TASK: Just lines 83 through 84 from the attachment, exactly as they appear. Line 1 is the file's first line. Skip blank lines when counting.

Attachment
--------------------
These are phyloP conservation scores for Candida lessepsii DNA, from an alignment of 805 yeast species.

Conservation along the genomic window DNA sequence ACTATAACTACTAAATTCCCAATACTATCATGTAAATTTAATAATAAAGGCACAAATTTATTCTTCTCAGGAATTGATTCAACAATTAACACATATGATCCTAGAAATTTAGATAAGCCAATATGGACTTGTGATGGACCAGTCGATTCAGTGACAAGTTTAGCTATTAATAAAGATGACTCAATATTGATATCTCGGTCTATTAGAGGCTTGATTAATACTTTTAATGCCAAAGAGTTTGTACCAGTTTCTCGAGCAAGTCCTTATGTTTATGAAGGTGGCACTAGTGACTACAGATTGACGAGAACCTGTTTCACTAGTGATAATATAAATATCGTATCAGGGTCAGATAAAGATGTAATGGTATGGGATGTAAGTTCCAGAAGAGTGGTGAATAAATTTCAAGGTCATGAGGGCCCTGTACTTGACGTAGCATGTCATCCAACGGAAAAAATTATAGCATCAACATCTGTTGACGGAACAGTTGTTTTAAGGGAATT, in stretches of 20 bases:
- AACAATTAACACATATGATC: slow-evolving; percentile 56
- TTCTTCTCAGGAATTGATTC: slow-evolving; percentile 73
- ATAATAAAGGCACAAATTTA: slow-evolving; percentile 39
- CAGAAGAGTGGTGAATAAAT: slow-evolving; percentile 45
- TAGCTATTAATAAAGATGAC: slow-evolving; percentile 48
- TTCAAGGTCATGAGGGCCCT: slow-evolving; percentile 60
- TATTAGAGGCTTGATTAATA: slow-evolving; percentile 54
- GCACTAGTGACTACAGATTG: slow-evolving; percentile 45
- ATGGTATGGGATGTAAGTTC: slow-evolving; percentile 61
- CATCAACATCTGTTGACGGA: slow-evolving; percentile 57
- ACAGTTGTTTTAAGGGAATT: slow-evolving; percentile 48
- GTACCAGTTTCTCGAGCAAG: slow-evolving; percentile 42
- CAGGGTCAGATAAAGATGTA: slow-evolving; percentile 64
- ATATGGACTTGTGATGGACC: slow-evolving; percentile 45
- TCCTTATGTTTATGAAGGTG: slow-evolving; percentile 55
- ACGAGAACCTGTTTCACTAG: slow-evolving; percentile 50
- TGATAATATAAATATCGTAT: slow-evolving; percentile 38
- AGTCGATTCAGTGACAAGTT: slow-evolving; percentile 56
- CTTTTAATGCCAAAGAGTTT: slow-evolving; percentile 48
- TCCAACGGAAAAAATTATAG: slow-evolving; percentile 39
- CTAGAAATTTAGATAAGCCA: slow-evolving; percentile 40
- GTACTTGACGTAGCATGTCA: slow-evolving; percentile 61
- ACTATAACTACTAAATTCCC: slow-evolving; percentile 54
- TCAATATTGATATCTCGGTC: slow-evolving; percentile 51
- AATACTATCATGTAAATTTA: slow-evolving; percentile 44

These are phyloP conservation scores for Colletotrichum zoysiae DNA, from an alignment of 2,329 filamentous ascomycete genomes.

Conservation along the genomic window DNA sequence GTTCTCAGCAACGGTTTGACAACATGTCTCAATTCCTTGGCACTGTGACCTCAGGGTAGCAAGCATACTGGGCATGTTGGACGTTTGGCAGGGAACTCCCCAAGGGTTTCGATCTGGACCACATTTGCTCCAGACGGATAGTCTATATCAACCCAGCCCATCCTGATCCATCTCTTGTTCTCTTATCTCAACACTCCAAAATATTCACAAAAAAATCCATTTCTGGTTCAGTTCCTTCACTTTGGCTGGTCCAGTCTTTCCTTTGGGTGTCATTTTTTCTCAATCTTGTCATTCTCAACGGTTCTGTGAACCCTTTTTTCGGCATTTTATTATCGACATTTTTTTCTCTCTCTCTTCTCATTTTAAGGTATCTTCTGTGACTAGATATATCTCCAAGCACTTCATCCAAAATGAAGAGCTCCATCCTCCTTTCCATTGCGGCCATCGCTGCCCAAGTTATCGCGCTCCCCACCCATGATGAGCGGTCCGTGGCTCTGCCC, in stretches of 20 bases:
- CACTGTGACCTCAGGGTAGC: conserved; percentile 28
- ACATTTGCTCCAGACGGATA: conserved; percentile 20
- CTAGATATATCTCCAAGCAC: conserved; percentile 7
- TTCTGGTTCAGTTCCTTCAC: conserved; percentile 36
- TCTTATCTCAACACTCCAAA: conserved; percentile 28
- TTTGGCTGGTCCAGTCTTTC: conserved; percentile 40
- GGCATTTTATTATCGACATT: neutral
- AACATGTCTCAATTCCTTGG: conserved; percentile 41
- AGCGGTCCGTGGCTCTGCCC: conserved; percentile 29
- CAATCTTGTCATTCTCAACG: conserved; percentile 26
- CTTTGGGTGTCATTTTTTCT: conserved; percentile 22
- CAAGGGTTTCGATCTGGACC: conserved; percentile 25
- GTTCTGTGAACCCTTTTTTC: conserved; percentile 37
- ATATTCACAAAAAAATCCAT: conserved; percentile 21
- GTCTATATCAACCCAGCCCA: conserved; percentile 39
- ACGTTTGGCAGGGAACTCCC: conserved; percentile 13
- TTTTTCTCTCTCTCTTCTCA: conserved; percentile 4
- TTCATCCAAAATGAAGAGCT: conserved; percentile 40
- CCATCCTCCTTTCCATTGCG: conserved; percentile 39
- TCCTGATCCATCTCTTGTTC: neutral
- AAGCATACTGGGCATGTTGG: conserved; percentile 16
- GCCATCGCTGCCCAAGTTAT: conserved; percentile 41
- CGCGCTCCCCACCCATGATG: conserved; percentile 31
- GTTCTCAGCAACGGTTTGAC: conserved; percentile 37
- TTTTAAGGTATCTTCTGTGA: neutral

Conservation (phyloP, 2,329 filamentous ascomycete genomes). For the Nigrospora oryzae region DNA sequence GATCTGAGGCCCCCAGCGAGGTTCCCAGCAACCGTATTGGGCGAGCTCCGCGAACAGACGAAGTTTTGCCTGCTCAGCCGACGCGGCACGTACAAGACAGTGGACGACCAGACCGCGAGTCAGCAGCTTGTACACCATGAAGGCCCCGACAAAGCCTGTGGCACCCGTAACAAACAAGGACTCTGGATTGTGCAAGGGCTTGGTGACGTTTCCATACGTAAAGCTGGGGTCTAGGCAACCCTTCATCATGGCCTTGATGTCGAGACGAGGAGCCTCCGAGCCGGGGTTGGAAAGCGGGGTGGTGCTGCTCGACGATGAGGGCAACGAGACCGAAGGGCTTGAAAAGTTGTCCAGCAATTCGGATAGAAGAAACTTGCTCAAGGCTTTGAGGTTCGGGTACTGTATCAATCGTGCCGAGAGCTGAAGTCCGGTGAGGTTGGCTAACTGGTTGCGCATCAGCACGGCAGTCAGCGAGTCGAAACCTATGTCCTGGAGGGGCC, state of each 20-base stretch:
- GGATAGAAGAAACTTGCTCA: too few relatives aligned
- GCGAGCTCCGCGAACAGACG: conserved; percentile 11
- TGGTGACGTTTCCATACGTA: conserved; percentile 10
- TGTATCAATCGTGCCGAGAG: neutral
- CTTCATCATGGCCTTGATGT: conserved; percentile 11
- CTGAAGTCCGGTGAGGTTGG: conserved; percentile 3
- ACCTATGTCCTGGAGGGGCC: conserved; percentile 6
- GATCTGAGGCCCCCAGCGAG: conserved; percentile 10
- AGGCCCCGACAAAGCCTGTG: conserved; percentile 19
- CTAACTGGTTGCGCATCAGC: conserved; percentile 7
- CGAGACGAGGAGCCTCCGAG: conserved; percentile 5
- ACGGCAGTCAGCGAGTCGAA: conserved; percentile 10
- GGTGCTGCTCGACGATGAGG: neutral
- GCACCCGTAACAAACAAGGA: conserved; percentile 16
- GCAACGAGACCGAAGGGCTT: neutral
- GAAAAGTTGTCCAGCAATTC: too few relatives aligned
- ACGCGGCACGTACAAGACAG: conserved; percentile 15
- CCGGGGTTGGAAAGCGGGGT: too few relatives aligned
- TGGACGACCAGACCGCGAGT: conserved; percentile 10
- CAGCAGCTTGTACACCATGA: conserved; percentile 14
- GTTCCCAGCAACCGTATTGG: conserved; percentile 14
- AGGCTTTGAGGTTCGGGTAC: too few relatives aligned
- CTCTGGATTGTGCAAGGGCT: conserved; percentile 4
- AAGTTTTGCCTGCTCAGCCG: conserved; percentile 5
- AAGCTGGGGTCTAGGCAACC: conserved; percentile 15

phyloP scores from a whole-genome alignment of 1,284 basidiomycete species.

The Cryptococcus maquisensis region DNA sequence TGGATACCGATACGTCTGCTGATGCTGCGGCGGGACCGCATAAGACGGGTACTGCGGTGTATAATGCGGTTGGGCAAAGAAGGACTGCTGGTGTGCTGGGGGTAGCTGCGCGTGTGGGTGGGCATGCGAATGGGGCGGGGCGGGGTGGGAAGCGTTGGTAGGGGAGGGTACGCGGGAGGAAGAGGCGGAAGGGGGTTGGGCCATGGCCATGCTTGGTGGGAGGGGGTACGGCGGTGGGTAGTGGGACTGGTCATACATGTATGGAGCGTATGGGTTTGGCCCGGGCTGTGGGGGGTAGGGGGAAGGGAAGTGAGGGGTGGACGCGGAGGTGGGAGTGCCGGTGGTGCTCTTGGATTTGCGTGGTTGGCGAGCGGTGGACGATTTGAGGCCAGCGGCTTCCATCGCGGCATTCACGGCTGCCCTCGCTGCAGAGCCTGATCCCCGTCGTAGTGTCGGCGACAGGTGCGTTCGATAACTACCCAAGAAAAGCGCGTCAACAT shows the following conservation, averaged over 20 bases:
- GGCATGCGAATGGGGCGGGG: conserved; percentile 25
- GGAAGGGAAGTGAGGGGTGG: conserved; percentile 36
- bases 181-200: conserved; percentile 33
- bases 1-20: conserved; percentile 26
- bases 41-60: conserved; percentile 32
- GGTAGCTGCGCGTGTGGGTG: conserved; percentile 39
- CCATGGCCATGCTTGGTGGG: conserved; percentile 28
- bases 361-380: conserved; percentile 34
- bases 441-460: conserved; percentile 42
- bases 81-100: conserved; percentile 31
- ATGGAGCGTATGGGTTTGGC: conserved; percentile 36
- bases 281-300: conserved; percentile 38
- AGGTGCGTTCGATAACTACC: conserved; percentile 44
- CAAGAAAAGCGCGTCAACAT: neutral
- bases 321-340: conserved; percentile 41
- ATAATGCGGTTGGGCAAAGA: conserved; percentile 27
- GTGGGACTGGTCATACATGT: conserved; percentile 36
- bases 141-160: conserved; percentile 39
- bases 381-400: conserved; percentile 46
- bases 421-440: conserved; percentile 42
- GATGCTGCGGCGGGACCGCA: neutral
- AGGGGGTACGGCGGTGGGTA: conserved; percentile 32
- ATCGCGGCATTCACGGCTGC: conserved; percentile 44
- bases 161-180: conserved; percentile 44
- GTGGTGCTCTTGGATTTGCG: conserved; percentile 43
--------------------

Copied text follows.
- GGCATGCGAATGGGGCGGGG: conserved; percentile 25
- GGAAGGGAAGTGAGGGGTGG: conserved; percentile 36